Breeders. Owners. The Blame Game.

The Blame Game.  I’m not talking about some song title by some rapper.  I’m talking about a less-than-admirable human trait that makes me SO happy I am a dog.

My human was reading a thread on Facebook the other day and what started as an innocent conversation about dogs and health, quickly escalated to a round of the Blame Game.  The Blame Game occurs when a dog is hurt or worse dies, and everyone is feeling horrid.  We dogs do that to you humans.  You love us SO much – you cannot bear to see us sick and when we must leave you, you feel your heart is shreaded and will never be the same.  So in lots of cases, the Blame Game begins.  Humans must blame someone else for WHY they are feeling horrid – usually when the hurt or death occurs in a young dog.  But what humans seem to forget is that the world is made up of average people.  Average people who LOVE dogs.    And those average people do NOT want to see dogs hurt. Or see dogs die. 

 Yes, there ARE humans who don’t really LOVE dogs – and they abuse them, or breed them PURELY for profit.  But thankfully, those humans seem to be in the minority. Most people are AVERAGE.  They do the BEST job they know to love and care for their dogs or to breed dogs.  Most people do NOT want to see a dog hurt or to see a dog suffer.  Keep reminding yourselves that.  Yes – a breeder CAN breed two dogs KNOWING that there is some health risk in the dogs she/he has selected.  Those are the gamblers. And it doesn’t mean it’s the “right” thing to do.  But do they REALLY want to see a dog suffer?  I don’t think so.  But they think they can beat the odds. Can an owner contribute to a dog’s health problems by feeding poor quality food or exposing the dog to a toxic environment – like pesticides on their lawn?  Yes.  But do they do it so their dog will suffer?  Doubtful. 

Keep in mind that the Blame Game is NOT limited to breeders and owners.  In fact, breeders also blame other breeders.  If a litter has a problem, the owner of the dam blames the stud dog.  And vice versa…But remember – they BOTH love their dogs!

Humans also suffer from guilt.  In fact they are even better at it than we dogs. Sure – I can LOOK guilty right after I do something bad – like when I steal something from the counter.  But 30 seconds later, my guilt is gone.  But you humans carry around guilt.  Did I feed the dog the wrong food?  Is that why he has cancer? Did I walk him too far as a young puppy?  Is that why he has joint problems?  Did I not expose him enough to people and dogs when he was little?  Is that why he is fearful?  Should I have used this dog in my breeding program, even though his hips were mildly dysplastic?  Should I have run the latest DNA test? Did I get my puppy from the BEST breeder?  Did I sell my puppy to the BEST owner?  Humans are experts in guilt and then it’s a slippery slope to blame if things do not go well…. Even though – the bottom line – they ALL DO love their dogs!!!!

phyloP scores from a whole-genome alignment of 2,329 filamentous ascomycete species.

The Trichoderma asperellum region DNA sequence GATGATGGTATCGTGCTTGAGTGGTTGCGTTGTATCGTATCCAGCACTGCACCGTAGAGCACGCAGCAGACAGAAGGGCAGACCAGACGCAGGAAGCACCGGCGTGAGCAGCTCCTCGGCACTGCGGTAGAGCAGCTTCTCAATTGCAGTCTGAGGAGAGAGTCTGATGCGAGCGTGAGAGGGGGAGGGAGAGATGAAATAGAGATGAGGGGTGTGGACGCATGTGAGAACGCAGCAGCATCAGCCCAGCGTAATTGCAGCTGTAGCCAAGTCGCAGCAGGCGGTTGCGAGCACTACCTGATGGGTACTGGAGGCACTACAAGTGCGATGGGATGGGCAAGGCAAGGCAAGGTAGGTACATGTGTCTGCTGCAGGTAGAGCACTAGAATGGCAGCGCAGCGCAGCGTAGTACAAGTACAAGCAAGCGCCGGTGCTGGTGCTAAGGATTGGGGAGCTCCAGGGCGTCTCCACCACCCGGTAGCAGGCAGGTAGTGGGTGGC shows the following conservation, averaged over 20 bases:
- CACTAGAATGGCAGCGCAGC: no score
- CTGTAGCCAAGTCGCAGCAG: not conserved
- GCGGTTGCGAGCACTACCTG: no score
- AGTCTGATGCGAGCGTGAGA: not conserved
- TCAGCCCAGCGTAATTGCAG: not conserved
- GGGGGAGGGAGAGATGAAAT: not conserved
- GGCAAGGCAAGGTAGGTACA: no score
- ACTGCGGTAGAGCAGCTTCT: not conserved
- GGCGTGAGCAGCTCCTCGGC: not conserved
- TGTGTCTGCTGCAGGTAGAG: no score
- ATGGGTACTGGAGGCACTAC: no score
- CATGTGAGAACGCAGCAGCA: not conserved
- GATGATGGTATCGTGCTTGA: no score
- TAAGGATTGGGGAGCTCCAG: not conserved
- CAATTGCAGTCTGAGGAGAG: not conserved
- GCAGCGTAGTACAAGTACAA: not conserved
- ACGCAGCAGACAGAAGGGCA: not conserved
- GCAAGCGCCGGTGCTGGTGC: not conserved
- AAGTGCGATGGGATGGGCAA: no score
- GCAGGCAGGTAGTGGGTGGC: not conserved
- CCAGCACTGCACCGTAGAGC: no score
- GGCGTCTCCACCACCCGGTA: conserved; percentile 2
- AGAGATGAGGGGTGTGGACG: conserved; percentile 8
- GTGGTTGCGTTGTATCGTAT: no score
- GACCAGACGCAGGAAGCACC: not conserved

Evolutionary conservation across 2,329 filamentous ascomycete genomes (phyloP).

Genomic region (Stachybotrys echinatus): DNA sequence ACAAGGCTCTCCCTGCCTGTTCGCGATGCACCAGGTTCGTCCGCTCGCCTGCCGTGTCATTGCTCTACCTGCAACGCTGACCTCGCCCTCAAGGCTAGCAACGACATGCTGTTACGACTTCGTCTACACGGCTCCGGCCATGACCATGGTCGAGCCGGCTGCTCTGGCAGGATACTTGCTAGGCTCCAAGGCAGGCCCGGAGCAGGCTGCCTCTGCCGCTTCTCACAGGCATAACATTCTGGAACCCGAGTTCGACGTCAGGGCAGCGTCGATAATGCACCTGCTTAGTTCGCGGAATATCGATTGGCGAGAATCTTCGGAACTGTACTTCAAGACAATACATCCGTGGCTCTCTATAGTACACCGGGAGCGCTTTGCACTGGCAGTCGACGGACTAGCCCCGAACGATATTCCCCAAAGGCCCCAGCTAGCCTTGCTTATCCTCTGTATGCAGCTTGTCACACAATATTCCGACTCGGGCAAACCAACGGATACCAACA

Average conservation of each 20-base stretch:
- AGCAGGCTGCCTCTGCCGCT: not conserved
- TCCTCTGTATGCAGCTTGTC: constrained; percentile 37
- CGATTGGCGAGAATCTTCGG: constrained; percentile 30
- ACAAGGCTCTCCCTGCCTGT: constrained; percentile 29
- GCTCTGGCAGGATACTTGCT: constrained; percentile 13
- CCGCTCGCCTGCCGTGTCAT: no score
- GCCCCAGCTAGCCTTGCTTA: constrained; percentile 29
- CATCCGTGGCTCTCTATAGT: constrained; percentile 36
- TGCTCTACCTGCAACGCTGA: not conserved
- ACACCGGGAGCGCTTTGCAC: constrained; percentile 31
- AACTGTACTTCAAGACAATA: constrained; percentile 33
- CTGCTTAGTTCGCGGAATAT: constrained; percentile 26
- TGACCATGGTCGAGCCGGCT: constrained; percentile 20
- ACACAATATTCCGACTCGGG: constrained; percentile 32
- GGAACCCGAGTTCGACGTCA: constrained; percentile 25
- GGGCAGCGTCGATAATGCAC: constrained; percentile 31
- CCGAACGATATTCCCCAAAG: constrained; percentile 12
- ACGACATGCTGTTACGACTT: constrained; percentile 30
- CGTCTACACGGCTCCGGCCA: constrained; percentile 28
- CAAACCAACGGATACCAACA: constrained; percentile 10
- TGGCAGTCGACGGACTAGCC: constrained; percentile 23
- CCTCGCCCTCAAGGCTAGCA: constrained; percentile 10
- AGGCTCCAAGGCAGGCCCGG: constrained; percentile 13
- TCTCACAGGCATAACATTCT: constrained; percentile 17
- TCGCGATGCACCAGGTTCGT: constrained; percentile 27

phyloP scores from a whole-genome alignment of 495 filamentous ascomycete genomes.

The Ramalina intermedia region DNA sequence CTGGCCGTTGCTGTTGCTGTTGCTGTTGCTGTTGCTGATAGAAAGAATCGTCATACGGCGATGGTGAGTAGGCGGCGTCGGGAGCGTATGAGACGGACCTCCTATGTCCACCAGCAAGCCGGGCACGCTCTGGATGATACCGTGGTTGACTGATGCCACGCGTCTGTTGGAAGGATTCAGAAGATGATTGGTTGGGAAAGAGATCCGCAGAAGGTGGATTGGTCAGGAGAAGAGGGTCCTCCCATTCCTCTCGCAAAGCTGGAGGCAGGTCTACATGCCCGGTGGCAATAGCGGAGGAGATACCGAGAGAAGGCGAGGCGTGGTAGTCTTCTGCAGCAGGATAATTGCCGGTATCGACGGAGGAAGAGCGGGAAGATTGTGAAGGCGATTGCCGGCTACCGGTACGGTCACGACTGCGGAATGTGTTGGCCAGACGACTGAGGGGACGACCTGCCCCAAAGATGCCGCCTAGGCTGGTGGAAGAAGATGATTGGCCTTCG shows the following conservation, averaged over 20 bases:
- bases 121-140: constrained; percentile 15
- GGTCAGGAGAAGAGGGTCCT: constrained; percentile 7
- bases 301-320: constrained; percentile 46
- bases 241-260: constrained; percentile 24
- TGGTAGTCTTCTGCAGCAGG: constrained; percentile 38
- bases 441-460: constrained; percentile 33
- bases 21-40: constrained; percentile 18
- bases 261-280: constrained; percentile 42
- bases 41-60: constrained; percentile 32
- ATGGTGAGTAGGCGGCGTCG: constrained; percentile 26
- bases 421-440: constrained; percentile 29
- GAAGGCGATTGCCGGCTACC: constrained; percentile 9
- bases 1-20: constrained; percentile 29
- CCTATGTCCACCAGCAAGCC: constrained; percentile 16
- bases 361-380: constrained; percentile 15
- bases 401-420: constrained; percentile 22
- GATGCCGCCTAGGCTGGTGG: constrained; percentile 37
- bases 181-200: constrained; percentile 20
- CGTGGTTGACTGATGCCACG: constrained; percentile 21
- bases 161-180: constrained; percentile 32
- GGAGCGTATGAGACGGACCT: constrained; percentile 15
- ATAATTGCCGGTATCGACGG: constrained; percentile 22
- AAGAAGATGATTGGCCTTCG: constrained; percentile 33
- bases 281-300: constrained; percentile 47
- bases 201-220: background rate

Good dog ownership and dog breeding boil down to knowledge.   The more you know, the more LIKELY you can have healthy dogs who live long happy lives.  Knowledge IS critical.  But even then – the reality?  You can take a dog in PERFECT home, with PERFECT owners, who feed PERFECT food and who was bred by a PERFECT breeder who did 100 health checks, and studied 100 pedigrees and guess what?  The dog can still have problems.  And that’s the truth.  It’s called nature.  You can blame God – but then remember who gave you dogs in the first place!

Humans need to work together – owners and breeders.  Remember you BOTH love dogs.  Share knowledge.  Prevent problems together.  And continue to do the BEST you can do. Blaming is not helpful.  It just hurts an already-hurting situation.

So that’s my rant for today.  My human was going to actually write this in that thread the other day, but then she decided I should do it.  She figures if people don’t like this message and complain – she can BLAME me!  After all, I AM just a dog!
©  Linda Wozniak

2 thoughts on “Breeders. Owners. The Blame Game.

Leave a Reply

Fill in your details below or click an icon to log in:

WordPress.com Logo

You are commenting using your WordPress.com account. Log Out /  Change )

Twitter picture

You are commenting using your Twitter account. Log Out /  Change )

Facebook photo

You are commenting using your Facebook account. Log Out /  Change )

Connecting to %s